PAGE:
2.1 Sample Identification (Insurance): Sample identification is checked in the Set-Up Department. Each sample received is identified by a unique barcode number. This barcode number should be identical for all tubes received, except for the last two (2) digits which are container identifiers, and the barcoded slip ID. These are checked by the accessioning system which requires all tubes along with the slip ID to be scanned thereby verifying that the IDs match. All samples must be accompanied by a consent form (requisition). The consent has space for recording the client’s name, birth date, sex, collection date, client signature, collector’s signature, address, social security number, driver’s license number, and policy number for other identifying factors. The insurance company on the consent dictates which tests are to be run on that sample. All discrepancies are referred to Customer Service for clarification before being processed. All procedures have a minimum sample requirement, along with any alternate acceptable samples (i.e., substituting plasma for serum). If the laboratory is unable to perform the assay due to insufficient sample volume to perform testing, it is reported as QNS (quantity not sufficient) or, if no sample is received, SNS (sample not submitted). Before a result of QNS, SNS or NSA is resulted for a test, every effort must be made to acquire an alternate sample to complete testing. The sample that is chosen must be of the proper matrix, must have been stored according to test stability requirements, must have sufficient volume and must not be needed for additional testing or client requested backup storage. 1. Sample or result is QNS, NSA or SNS for testing. 2. Technologist checks Sample Administration for an alternate aliquot of the same matrix or otherwise appropriate sample type. 3. If testing has been ordered on the chosen CID, the Technologist determines that all testing ordered on the alternate sample has been completed. 4. If no testing has been ordered on the chosen CID, the Technologist consults with the Laboratory Project Manager to determine that the sample may be used for testing. 5. The Technologist reviews the stability requirements of the test(s) and ensures that the chosen sample has been shipped, stored and handled in such a manner as to not compromise test results. 6. The Technologist acquires the specimen and ensures that it is of appropriate volume and that the degree of Hemolysis, Icterus, or Lipemia present in the specimen does not exceed known levels for interference. 7. The Technologist assures that the alternate specimen is delivered to the appropriate site or station for testing. If the test site is internal, the Technologist may alert the department personnel via email, that an appropriate, alternate specimen has been located. 2.4 Inappropriate Collection Tube or Procedure: Upon reviewing results, it becomes readily apparent which samples were collected and/or processed inappropriately. Refer to individual departmental procedures for the handling of these samples and the comments which are added. These results are usually entered as NSA, with a department appropriate comment code. 2.5 Hemolysis and Other Interferences: Each sample is examined for lipemia, hemolysis, and jaundice. This may be done by visual examination or run on the chemistry analyzer for determination of the serum indices. In addition, hematology samples should be examined for clots. The unsatisfactory sample is run, if possible, and appropriate comments are added according to department protocol. Note: This procedure does not infer that all “unsuitable” specimens are rejected or not analyzed. Some or all tests on a sample may not be analytically valid. In such cases the individual tests which are not affected may be reported. If a treating physician desires the result of an affected test the condition of the sample must be noted on the report.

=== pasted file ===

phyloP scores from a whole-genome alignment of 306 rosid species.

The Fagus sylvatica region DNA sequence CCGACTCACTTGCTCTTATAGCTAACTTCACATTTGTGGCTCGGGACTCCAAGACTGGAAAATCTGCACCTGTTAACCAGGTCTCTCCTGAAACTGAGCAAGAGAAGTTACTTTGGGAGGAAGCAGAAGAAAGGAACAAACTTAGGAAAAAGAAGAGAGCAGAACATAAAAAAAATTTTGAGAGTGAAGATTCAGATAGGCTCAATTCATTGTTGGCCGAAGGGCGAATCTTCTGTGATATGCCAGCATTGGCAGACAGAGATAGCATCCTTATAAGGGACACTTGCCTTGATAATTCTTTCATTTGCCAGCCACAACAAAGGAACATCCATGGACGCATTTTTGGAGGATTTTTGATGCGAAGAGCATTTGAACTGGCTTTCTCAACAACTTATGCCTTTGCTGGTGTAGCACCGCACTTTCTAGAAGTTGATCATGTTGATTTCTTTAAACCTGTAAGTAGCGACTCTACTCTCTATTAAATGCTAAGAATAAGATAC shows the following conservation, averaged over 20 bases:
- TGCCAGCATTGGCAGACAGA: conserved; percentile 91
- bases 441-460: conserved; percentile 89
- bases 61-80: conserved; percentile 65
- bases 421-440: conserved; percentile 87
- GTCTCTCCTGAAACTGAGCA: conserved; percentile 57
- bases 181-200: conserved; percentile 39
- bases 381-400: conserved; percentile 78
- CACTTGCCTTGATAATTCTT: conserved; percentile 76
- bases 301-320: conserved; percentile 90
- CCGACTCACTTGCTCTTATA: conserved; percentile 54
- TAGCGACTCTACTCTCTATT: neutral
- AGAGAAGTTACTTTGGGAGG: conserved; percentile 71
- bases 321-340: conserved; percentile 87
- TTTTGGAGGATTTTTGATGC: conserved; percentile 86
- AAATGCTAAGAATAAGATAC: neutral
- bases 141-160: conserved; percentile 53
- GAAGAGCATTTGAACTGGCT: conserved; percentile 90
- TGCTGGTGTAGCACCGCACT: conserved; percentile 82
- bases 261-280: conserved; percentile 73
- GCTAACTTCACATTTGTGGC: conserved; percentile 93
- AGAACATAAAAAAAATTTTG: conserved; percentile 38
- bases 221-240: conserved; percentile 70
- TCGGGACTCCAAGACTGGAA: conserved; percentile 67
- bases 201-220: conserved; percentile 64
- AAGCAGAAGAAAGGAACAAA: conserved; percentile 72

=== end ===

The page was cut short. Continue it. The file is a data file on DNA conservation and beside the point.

2. PROCEDURE PHLEBOTOMY 1) Wash hands thoroughly before beginning any phlebotomy procedure. Be sure to check expiration dates on tubes before proceeding. DO NOT USE EXPIRED TUBES. 2) Confirm the identity of the patient by checking at least two identifiers before collecting the specimen(s). This can be done by asking the patient to state their full name and requesting to see the patient’s driver’s license to verify picture, name, date of birth and/or drivers license number and documenting the information on the consent/chain of custody form. 3) Explain the procedure, including small risk of hematoma, slight pain, and some light-headedness. Inquire whether the patient has a history of fainting or dizziness with phlebotomy procedures so that ammonia inhalants can be obtained if necessary. Explain that loss of vacuum or a collapsed vein may necessitate another draw. 4) On a table or desk, assemble all necessary equipment: cotton balls and/or gauze, tubes, safety needle, alcohol swab, tourniquet, gloves, and band aid. Wearing safety gloves is MANDATORY. Wear additional protective equipment if contamination is expected. Safety needles should always be used; the only exception is if the patient is very hard to draw then a butterfly needle set may be used. 5) Position the patient so that they are seated comfortably in a chair with their arm extended on an armrest, desk, or table to form a straight line from the shoulder to the wrist. The patient’s arm and elbow should be firmly supported, and not bent at the elbow. 6) Check both arms to select the larger and fuller veins. Palpate and trace the path of the veins several times with your index finger. Tap the vein at the site of the draw with your index finger and second finger. This will cause the vein to dilate. The following factors should be considered in site selection: i) Extensive scarring. Healed burn areas or scar tissue should be avoided. ii) Specimens collected from an area with a hematoma may yield erroneous test results. If another vein site is not available, the specimen should be collected distal to the hematoma. 7) Apply the tourniquet. 8) Ask the patient to open and close his/her fist so their veins become prominent. Vigorous hand pumping is not necessary to activate blood flow and should be avoided. 9) Clean the venipuncture site with the alcohol swab in a circular motion from the center of the area to the outside. Allow the area to air-dry to prevent hemolysis and a burning sensation to the patient. 10) Insert the stopper of the first tube to be drawn into the adaptor. Do not push too far to avoid premature loss of vacuum via puncture of the needle. The recommended order of draw when drawing more than one tube is as follows: • Non additive tube (red stopper) • Coagulation tube (light blue stopper) • Serum separator tube (SST) or serum tube • Additive tube (lavender stopper, green stopper, etc) 11) Insert the needle into the vein with the bevel facing upward. Puncture the stopper on the tube by pushing it onto the end of the needle, and grasp the edge of the adaptor to provide stability once the blood flow has begun. Have the patient open his/her fist. 12) Fill the tube until the vacuum is exhausted. Remove the tube from the adaptor and insert subsequent tubes. Be sure that all tubes are completely filled to ensure sufficient blood sample for laboratory analysis. 13) Place a cotton ball or 2 x 2 square piece of gauze over the site. All used needles must be disposed of in a puncture proof biohazard receptacle. Never recap a needle. Recapping, purposeful bending, breaking, removing from disposable syringes, or other manual manipulations of needles is prohibited. Apply pressure to the site for 2-5 minutes. Place a band aid over the puncture site. 14) Again verify that the information on the sample tubes match the consent/requisition form. 15) Remove gloves and dispose of in a properly identified biohazard bag or container. Wash hands thoroughly after phlebotomy. ADDITIONAL VENIPUNCTURE CONSIDERATIONS 1) Prevention of Hematoma: a) Puncture only the uppermost wall of the vein b) Release the tourniquet before removing the needle from the vein. c) Use only major veins; not superficial veins d) Make sure that the needle fully penetrates the uppermost wall of the vein. Partial penetration may allow blood to leak into the soft tissue surrounding the vein by way of the needle bevel. e) Apply a small amount of pressure to the area with the cotton ball or gauze pad when bandaging the arm. 2) Prevention of Hemolysis: a) Mix anti-coagulated specimens thoroughly by inverting each tube gently 8 to 10 times. Do not shake. Vigorous mixing may cause hemolysis. b) Avoid drawing blood from an area with a hematoma. c) Ascertain that the venipuncture site is dry without touching it. 3) If a Blood Sample is Unobtainable a) Change the position of the needle. If the needle has penetrated too far into the vein, pull it back slightly. If it has not penetrated far enough, advance it farther into the vein. Rotate the needle a half-turn. b) Try another tube; the tube may not have sufficient vacuum. c) Loosen the tourniquet. It may be applied too tightly, thereby stopping the blood flow. Reapply the tourniquet loosely. This procedure can be accomplished easily when using the velcro-type tourniquet by releasing it and quickly pressing it together again. d) Probing for the vein is NOT recommended as it is painful to the patient. In most cases, another puncture in a site below the first site is advised e) Never attempt a venipuncture more than twice. Have another person attempt to draw the specimen. SPECIMEN HANDLING 1) Gently invert SST tubes 5 times and all tubes with anticoagulant (EDTA, heparin, etc.) 8 to 10 times. 2) Ensure all tubes are labeled with identification number and second identifier (printed first and last name for Insurance applicants). 3) Let red-top and marbled tubes clot, preferably in an upright position, for 10 – 20 minutes, but not more than 45 minutes. Centrifuge the tube for 5-10 minutes at 2500-3500 rpm and transfer the serum into a properly labeled pour-off tube using a disposable pipette. 4) Some other factors that can affect the sample are: a) Hemolysis. Hemolysis is defined as the breaking down of red blood cells. This can be slight, moderate or severe. The three (3) causes of hemolysis are TIME, TEMPERATURE AND TRAUMA. i) TIME: Holding blood over two (2) hours before centrifuging can and usually does cause some hemolysis. Allow at least 10-20 minutes, but no more than 45 minutes for the blood to clot prior to centrifuging. ii) TEMPERATURE: Never store blood in too warm an area; hot cars, hot sun, etc. Allowing blood to freeze in cold weather will also produce hemolysis. iii) TRAUMA: Going through the vein, accessing a collapsed vein, or using a needle that is too small can all cause hemolysis. The needles provided by the labs are usually 21 or 22 gauge. If a 23 gauge is used, it is very possible that hemolysis may occur. Only use a smaller needle when absolutely necessary. When doing finger sticks, DBS, etc., squeezing the finger is the main cause of hemolysis. b) Lipemia: Lipemia is defined as an abnormal amount of fat in the blood. This is usually caused by the patient